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Clinton to deliver major economic speech in New York Monday

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Hillary Clinton will deliver a major economic speech Monday at the New School in New York, outlining several proposals her campaign plans to unveil in more detail down the road, according to media reports.
 
At the center of her policy vision is a call to boost the stagnating incomes of middle-class families, which has been a core Democratic tenet for several years.
 
The speech is the product of scores of conversations with elite thinkers of the liberal policy establishment, such as former White House advisor Gene Sperling, Nobel laureate Joseph Stiglitz, liberal think tank president Neera Tanden, economist Alan Blinder and Jared Bernstein, former senior economic adviser to Vice President Joe Biden.
 
{mosads}Clinton will push for the creation of an infrastructure bank to spur public and private investment, paid family medical leave, increasing the minimum wage, greater corporate profit sharing, small business tax relief, federal subsidies for college and raising taxes on the nation’s wealthiest earners.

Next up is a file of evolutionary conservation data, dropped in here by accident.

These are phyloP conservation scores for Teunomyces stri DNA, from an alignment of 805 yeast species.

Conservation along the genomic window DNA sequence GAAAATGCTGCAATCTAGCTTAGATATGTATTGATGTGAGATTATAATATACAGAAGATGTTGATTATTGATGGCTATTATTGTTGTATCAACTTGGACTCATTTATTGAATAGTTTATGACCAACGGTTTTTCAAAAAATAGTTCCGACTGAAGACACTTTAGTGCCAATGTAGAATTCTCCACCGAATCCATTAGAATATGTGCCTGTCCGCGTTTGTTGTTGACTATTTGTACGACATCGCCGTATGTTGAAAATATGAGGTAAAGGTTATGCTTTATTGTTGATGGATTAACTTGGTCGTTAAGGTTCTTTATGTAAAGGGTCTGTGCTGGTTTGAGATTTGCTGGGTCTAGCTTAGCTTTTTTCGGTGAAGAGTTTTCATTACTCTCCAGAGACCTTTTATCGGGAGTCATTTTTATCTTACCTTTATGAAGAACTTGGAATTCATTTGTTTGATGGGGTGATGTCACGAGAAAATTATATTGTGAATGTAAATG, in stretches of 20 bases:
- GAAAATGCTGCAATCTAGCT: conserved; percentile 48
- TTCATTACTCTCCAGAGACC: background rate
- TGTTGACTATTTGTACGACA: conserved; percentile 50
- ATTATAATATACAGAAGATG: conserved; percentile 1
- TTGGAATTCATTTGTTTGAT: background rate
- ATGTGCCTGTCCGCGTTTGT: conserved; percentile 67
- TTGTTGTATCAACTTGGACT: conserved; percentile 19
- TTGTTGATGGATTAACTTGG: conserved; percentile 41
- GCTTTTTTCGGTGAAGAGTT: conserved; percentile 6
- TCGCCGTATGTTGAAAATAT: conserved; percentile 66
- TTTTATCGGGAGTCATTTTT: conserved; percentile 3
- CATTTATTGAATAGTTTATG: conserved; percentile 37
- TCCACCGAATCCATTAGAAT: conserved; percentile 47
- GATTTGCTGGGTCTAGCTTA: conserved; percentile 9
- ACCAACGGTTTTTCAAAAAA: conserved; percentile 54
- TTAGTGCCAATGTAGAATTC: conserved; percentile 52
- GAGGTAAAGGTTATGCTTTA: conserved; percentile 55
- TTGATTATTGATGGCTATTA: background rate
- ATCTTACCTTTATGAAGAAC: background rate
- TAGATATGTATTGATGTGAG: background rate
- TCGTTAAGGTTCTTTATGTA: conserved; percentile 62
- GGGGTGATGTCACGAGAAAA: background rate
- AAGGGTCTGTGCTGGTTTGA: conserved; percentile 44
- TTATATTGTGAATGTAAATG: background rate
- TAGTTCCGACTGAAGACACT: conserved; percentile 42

She will also focus on income inequality and what she’s referred as distorted incentives in corporate America that motivate executives to focus on maximizing short-term profit instead of long-term growth.
 
Much like Obama has done over the past six years, Clinton will emphasize investment in education and new sectors such as renewable energy as the path to future economic prosperity, instead of quick fixes like cutting taxes and wiping out regulations.
 
She will also push back against Republican presidential candidate Jeb Bush’s pledge to return the domestic economy to 4 percent growth without providing a detailed policy roadmap for how to get there.
 
She will praise the economic records of Obama and her husband, former President Bill Clinton, and contrast them to the economic plunge that began during former President George W. Bush’s final year in office.
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